Morgan Smith, Faith Editor
“Why is a worldview important?”
Dr. Tawa Anderson opened the second philosophy forum of the semester with this question.
The forum took place on Friday, October 7, from 4-5:15 p.m.
The panelists present at the forum were Dr. John McWilliams, a professor of natural science, Dr Jonathan Callis, an assistant professor of English, Dr. Louima Lilite, an associate professor of music and Dr. Mary Dickey, an assistant professor of nursing.
“When we have this discussion of world view, what is worldview?” Anderson asked the panelists.
OBU has had a course on worldview studies since 2010, taught by Dr. Louima Lilite, who also wrote the textbook.
“Worldview means a lot to me, and worldview means a lot to you, whether you know it or not,” Lilite said to the audience.
“Every person has a worldview and every person lives by their worldview, whether you know it or not.”
Dr. McWilliams compared worldview to a puzzle, where different pieces sometimes mix together to make an incoherent picture.
“I think that’s the good of a course at OBU, because it forces you to take those pictures and see,” McWilliams said.
Dickey compared worldview to a skeleton framework on which to hang ideas and beliefs.
Callis agreed, and said that worldview can be thought of as a pilgrimage where one has that framework as a guide.
“Life’s events, our experiences, makes us evaluate all the time what our purpose is,” he said.
Anderson also asked why a worldview study is important.
“To me, worldview analysis is going through and trying to find those unconscious beliefs that would be wrong and could lead us off that path to Christ,” Callis said.
He said that our job as believers is to understand how all of truth is God’s truth, and try to bring it back together as best as we can.
Lilite said that for people to grow and change in their world view they have to understand what has worked or not worked in the past.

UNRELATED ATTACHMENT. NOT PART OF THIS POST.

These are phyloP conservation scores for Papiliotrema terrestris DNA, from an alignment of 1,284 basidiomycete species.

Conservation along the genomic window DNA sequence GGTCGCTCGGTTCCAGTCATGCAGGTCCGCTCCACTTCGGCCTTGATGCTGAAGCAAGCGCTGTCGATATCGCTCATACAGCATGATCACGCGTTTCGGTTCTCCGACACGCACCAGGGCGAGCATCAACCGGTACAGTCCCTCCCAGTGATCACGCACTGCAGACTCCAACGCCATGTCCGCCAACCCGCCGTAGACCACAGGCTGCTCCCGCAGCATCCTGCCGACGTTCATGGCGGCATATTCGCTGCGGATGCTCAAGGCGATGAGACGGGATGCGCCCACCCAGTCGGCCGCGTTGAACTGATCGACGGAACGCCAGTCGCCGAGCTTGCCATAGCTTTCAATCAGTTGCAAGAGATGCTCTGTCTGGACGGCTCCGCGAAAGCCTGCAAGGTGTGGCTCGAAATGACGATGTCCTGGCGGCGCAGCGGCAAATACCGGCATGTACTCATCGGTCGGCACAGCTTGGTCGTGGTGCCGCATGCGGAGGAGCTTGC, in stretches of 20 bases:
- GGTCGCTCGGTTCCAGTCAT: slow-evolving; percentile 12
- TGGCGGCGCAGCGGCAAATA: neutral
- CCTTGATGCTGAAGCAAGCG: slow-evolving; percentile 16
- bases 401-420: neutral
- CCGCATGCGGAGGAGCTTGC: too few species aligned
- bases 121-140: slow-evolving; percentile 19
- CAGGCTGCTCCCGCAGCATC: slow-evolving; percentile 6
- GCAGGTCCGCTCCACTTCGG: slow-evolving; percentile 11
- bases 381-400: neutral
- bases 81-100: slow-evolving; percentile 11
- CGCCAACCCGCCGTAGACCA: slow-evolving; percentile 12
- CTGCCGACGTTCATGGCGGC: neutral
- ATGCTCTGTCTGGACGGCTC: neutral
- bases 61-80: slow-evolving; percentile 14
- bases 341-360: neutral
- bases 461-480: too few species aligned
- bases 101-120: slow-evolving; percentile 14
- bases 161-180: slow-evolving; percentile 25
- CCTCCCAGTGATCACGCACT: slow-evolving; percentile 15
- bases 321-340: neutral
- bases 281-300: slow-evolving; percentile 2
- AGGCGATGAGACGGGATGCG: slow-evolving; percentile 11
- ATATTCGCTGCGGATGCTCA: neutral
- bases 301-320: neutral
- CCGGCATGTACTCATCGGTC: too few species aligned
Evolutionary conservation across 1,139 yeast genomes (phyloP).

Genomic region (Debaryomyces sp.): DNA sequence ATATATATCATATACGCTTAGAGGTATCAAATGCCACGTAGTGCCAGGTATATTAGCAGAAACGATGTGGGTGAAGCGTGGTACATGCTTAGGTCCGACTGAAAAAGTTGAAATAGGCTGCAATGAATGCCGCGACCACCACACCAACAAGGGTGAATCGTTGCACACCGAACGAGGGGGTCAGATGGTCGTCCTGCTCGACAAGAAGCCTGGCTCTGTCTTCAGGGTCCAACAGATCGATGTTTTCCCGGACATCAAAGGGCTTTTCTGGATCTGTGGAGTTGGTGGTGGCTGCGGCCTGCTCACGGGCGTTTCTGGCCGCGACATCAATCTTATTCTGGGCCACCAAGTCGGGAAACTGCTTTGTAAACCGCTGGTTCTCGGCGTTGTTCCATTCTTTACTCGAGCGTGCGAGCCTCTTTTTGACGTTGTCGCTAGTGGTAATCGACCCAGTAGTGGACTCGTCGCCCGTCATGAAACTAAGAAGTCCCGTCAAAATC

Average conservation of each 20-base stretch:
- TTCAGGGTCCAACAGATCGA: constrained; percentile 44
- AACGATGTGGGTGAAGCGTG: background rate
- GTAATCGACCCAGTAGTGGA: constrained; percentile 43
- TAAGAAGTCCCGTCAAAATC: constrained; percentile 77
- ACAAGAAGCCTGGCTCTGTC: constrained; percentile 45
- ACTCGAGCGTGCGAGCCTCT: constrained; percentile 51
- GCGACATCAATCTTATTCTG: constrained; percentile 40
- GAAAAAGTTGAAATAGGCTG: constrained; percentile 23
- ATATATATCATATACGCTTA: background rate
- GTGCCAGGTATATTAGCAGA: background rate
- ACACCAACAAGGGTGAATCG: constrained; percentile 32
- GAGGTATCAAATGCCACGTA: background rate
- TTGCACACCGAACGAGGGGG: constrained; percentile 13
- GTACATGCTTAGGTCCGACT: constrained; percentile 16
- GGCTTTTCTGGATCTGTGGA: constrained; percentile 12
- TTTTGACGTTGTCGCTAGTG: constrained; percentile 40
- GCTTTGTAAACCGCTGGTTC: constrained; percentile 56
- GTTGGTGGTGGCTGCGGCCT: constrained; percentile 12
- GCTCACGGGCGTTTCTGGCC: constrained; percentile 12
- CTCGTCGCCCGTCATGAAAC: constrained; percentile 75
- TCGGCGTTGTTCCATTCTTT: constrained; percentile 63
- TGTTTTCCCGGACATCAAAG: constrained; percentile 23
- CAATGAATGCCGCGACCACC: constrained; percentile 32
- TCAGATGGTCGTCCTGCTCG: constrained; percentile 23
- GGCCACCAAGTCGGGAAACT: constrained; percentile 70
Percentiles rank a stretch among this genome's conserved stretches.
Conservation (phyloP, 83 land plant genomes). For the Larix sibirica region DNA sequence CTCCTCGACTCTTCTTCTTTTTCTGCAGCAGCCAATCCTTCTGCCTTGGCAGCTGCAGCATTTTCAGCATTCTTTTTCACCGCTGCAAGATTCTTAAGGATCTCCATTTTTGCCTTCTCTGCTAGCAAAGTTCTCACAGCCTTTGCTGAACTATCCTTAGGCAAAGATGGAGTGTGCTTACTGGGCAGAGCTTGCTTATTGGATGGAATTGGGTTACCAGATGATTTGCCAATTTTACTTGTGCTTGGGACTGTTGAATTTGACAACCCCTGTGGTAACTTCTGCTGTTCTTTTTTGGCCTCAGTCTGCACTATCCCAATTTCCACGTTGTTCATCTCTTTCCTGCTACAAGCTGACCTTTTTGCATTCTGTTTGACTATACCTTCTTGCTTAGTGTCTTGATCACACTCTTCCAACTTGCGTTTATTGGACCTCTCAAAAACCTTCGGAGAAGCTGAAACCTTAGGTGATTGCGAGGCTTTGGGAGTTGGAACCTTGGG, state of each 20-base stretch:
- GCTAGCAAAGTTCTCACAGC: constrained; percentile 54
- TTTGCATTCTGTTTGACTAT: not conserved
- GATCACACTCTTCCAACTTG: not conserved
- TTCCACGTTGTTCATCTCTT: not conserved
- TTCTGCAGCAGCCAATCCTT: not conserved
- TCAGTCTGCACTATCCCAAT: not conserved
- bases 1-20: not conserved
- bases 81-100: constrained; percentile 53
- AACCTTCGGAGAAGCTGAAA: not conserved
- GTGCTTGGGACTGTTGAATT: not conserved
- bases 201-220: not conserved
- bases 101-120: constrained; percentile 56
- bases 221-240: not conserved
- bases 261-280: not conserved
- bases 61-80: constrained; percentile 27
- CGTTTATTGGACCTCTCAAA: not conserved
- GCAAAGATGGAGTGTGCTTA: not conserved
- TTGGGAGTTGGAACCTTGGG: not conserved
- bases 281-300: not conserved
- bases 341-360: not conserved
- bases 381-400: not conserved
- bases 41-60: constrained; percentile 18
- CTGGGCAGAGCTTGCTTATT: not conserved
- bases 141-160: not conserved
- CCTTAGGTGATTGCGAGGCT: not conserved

“Life is about growth, and you cannot grow without discarding things that are not helpful,” Lilite said.
Dickey said that people have a core world view, and other, changeable beliefs centered around it. For Christians, that core worldview would be Christ.
“In our worldview, it’s important to learn how to have a relationship with God,” she said.
McWilliams said that there are five questions that a coherent worldview should be able to answer:
How did I get here as I am? Who am I? Why am I? Who are you? What’s wrong with the world?
All the panelists agreed that a worldview can unconsciously effect people and their actions.
The panelists took questions from the audience during the last 20 minutes of the forum.
One of the questions asked was whether or not there is a difference between worldview and religion.
Lilite said that in the sense that religion is a set of principles, religion and worldview are compatible.
When also asked how worldview effected his style as a creator of music, Lilite replied that as part of the imago dei, he wanted to create.
Callis agreed, and said that as Christians are called to represent both the beauty and the ugly of the world, and that gives people a taste of the Transcendence of God.